Tuesday, June 07, 2011

Is Glenn Beck my brother?

I got into a “discussion” with someone regarding Glenn Beck and the individual in question threw down the “don’t judge” card and referenced the “remove the beam/plank in your own eye first” passages in Matthew and Luke. So that raised an interesting question for me. Is Glenn Beck my brother? If he is not, what is he?

I have made no secret of my concerns about Glenn Beck. Not because of his politics because frankly I don’t know that he believes anything he says. My concern as I have stated often is that Beck attempts to integrate himself into the church by downplaying the very dramatic issues with mormonism and playing up patriotism, nationalism, moralism and economic conservatism. To listen to Beck you would think mormonism was just a slightly variation on orthodox Christianity when it in fact is a completely pagan religion more akin to Norse mythology than Christianity. I don’t know if Beck is covering up his differences because he is trying to infiltrate the church or if it is purely driven by money. Some combination of the two is likely. Regardless, many otherwise well-meaning church going American conservatives find more kinship with a politically conservative unbelieving wolf than they do with a politically liberal fellow born-again follower of Jesus Christ. That is a serious issue.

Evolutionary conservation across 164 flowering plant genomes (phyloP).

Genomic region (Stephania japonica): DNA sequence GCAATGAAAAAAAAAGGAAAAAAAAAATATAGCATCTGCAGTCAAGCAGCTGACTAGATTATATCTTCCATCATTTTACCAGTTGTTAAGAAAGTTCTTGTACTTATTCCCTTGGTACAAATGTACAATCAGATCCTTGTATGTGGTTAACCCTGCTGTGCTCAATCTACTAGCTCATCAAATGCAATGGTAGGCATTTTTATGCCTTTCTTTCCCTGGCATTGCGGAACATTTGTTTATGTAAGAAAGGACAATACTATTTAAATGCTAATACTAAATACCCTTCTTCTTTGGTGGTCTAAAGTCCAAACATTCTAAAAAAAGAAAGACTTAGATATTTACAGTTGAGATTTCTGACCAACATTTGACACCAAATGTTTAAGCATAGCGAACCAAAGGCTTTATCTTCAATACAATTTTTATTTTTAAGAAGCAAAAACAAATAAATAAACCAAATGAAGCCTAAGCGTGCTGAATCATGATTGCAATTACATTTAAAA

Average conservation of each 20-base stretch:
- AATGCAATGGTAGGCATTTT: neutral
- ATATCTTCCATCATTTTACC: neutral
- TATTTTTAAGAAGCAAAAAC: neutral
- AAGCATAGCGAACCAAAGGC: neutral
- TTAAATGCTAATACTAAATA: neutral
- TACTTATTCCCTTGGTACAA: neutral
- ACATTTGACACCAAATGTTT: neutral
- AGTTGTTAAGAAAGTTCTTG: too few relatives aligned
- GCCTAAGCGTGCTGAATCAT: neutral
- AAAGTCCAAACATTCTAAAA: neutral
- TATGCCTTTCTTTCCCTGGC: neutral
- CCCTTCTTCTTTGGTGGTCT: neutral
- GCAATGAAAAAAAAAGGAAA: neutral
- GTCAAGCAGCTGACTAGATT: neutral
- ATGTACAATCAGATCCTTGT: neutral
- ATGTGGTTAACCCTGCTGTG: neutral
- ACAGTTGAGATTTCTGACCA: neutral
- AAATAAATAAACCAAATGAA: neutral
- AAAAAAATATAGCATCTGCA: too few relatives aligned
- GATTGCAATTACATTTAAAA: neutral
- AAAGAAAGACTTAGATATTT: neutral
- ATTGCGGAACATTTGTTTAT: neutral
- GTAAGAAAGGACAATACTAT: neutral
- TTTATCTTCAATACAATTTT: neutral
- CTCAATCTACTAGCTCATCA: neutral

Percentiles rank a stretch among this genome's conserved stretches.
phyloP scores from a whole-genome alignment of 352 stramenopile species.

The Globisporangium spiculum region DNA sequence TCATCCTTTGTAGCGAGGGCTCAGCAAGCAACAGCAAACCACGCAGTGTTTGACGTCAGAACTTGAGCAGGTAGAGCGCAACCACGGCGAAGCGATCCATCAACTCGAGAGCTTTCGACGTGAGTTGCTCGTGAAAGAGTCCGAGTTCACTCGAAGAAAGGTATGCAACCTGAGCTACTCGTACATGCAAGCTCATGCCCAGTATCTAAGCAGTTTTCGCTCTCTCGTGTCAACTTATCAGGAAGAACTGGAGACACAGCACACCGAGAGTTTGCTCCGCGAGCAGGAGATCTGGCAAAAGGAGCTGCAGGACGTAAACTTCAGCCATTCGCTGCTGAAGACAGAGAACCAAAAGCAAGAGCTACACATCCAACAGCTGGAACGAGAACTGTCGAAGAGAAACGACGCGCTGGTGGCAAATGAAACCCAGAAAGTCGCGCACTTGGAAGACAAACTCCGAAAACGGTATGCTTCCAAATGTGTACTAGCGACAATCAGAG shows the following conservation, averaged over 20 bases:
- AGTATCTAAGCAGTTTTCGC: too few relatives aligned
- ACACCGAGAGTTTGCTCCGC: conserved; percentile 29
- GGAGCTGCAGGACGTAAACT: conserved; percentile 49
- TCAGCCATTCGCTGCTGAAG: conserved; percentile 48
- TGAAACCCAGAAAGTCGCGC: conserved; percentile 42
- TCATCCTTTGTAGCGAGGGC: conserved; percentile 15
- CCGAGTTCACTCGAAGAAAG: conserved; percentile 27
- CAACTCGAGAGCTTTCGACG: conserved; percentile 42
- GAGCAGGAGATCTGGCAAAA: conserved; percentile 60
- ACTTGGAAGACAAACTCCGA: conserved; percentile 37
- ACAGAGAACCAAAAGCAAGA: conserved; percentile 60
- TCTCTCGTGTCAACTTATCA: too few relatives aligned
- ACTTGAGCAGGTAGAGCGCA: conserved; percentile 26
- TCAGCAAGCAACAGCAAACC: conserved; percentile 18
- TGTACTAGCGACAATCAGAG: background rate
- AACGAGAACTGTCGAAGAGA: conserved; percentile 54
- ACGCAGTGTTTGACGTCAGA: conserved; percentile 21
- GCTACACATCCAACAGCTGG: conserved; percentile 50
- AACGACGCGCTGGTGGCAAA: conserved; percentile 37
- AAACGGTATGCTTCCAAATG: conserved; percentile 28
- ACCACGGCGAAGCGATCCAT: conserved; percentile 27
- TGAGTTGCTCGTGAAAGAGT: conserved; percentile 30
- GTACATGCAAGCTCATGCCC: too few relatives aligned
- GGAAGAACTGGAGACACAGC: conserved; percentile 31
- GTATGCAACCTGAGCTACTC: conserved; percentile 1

Back to my question. First, what did Jesus actually say in the “remove the plank from your own eye” account. Here it is:

“Judge not, that you be not judged. For with the judgment you pronounce you will be judged, and with the measure you use it will be measured to you. Why do you see the speck that is in your brother's eye, but do not notice the log that is in your own eye? Or how can you say to your brother, ‘Let me take the speck out of your eye,’ when there is the log in your own eye? You hypocrite, first take the log out of your own eye, and then you will see clearly to take the speck out of your brother's eye. (Matthew 7:1-5)